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September 30, 1933


Author Affiliations

Professor of Proctology, Baylor University School of Medicine DALLAS, TEXAS

JAMA. 1933;101(14):1043-1047. doi:10.1001/jama.1933.02740390001001

From time immemorial, surgery and surgeons have been concerned predominantly with the practical application of acquired knowledge and skill. Because surgery has developed primarily as an art, surgical literature from the earliest eras has recorded innumerable variants of two fundamental themes—amputation and drainage. A new hemostatic, a new approach, a modified technic to facilitate removal of an organ or evacuation of pathologic material—each serves today as it has in the past to adorn the page and dignify the rostrum.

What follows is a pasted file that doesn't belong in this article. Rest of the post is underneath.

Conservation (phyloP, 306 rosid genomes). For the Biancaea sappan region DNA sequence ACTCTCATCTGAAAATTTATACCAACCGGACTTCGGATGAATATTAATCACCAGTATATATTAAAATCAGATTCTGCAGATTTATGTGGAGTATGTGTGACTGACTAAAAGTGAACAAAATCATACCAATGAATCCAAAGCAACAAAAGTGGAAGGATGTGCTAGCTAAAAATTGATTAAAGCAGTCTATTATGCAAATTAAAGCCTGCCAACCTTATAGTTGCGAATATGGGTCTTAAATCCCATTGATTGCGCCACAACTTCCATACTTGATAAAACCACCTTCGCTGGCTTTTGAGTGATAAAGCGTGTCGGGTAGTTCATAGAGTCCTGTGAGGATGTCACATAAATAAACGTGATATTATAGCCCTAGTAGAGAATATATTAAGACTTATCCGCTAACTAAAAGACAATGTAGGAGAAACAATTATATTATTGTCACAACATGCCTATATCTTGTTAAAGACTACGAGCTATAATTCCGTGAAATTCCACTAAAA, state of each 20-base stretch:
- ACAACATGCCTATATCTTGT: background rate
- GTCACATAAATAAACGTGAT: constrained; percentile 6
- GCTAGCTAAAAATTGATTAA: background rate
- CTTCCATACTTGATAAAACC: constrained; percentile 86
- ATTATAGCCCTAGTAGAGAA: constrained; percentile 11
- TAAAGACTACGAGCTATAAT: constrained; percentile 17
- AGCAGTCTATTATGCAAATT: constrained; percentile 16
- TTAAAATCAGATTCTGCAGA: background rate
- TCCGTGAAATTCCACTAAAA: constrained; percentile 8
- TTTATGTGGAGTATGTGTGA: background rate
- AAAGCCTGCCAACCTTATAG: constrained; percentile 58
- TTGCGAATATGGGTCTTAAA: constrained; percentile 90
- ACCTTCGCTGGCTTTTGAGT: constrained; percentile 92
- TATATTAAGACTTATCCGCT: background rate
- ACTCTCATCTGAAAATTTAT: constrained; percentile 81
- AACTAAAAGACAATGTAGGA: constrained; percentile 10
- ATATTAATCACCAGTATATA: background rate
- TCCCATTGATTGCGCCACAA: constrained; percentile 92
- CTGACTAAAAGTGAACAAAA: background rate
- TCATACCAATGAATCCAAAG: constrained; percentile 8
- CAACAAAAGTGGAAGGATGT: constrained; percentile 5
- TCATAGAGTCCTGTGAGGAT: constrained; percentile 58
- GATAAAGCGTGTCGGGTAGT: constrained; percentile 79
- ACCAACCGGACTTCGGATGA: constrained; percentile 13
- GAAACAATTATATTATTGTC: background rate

Moreover, the surgeon, however great his respect for tradition, has been preeminently an individualist, often showing complete disregard for the immediately previous technical schools; and it is perhaps for this reason that, in general, surgical procedures present a somewhat rhythmic reiteration of previous stages of opinion sufficient to suggest that currently fashionable cycles occur here as they do in more mundane fields.

The present-day proctologist excises a fistulous tract whereas two